You are in luck, because ceviche, the national dish of Peru, is gluten-free. This beloved classic dates back thousands of years and traditionally consists of chunks of raw white fish marinated in lime, red onion, salt and hot pepper. Usual accompaniments are sweet potato, chifles, cancha and Peruvian corn. 

Tiradito.

Another raw fish dish, this time showcasing Japanese influence on Peruvian cuisine. The fish is cut sashimi-style, and bathed in a spicy aji amarillo sauce (Peruvian yellow pepper). 

Pachamanca.

Pachamanca is more than a dish. It is a way of life in the central Peruvian andes. Pachamanca literally means “earth pot” in Quechua, due to the method of preparing the food by way of burying in a hole in the earth and cooking with hot stones. The meal consists of a succulent selection of meat – like lamb, mutton and alpaca – plus potato, green lima beans, sweet potato and a variety of herbs.

SWEET
Photo of a Peruvian caramel custard-like dessert in a short stemmed dessert glass.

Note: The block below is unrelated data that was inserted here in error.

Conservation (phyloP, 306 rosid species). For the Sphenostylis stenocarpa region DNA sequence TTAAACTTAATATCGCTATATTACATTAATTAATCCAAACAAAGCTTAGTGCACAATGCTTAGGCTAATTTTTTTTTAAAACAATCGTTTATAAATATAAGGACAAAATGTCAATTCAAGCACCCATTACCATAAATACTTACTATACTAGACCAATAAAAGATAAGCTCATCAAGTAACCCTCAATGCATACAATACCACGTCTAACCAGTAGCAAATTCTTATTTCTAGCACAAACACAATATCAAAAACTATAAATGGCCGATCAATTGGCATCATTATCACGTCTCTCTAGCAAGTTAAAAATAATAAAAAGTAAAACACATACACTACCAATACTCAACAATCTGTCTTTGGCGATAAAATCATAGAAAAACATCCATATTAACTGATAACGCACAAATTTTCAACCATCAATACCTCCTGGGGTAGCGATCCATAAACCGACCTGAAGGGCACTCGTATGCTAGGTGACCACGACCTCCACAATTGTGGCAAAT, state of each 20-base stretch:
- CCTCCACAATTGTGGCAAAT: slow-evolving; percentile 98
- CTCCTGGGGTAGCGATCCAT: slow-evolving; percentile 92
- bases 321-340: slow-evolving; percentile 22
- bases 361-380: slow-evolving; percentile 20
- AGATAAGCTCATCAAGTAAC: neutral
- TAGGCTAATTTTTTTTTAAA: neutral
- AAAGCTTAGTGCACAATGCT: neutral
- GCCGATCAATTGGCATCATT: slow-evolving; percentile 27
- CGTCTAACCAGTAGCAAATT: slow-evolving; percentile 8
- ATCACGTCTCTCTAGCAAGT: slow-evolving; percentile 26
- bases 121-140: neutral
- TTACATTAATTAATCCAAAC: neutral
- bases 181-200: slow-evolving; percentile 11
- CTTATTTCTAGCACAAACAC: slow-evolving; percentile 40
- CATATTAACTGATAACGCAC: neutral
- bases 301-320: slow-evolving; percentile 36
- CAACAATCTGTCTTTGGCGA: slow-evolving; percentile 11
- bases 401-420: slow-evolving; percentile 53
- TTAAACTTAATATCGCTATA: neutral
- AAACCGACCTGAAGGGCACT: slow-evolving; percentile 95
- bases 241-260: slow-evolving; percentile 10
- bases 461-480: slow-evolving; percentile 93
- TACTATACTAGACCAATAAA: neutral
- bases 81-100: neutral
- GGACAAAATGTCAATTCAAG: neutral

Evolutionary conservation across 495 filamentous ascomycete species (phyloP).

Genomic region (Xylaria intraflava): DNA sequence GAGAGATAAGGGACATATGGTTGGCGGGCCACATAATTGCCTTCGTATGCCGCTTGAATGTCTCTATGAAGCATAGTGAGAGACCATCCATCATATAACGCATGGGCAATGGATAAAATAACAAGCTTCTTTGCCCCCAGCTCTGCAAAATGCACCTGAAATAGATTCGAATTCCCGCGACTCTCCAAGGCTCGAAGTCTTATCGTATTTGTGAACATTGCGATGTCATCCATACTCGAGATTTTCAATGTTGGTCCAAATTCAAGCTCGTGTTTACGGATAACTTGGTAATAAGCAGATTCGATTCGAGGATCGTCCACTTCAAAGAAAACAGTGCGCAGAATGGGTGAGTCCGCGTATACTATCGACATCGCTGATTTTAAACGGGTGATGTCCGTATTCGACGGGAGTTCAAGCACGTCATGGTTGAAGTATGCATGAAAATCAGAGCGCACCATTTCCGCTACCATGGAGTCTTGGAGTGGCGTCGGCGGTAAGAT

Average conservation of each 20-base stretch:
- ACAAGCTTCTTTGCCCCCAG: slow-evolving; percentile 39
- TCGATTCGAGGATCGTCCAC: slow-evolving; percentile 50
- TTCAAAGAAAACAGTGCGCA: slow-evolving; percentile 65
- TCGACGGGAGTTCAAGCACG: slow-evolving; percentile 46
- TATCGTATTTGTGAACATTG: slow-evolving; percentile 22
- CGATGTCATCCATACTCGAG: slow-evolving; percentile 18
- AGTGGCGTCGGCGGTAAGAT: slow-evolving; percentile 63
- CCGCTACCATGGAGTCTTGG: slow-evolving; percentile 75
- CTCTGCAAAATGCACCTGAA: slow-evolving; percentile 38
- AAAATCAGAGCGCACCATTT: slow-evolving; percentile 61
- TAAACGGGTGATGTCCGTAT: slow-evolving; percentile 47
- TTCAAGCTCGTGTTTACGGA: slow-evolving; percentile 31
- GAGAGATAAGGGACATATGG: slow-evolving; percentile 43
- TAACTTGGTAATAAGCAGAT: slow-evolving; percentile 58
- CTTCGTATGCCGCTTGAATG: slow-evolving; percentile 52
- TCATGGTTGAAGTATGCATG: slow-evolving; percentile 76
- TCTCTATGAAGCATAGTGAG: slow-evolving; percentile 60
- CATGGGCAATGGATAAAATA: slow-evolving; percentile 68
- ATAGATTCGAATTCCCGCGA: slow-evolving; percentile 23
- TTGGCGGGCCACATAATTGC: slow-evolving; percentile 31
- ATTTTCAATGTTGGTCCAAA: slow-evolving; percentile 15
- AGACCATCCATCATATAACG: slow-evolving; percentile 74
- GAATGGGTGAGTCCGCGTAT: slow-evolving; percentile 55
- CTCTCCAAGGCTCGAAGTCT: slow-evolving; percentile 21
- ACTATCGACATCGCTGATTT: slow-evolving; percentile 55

El Suspiro de Limeña Peruvian Dessert. Photo by Andina.pe.

Many of the top desserts in Peru are gluten-free*! 

Suspiro de limeña.

This creamy dessert finds its origins in Lima. It is comprised of manjar, a pudding similar to caramel, topped with meringue and finished off with cinnamon. A decedent gluten-free option that literally translates to sigh of the lady from Lima

Mazamorra morada.

This fruity dessert is reminiscent of a blueberry pie filling. It is made with Peruvian purple corn, pineapple, apple, lime and dried fruit and the texture is like a cross between pudding and jello.    

Lucuma ice cream.

Lucuma is a native fruit of Peru, with flavor notes of caramel, maple and sweet potato. Absolutely delicious in ice cream form. 

Queso helado.

This is the ice cream of the Arequipa region. Queso helado translates to cheese ice cream. Give it a try, and you’ll see why it is so beloved!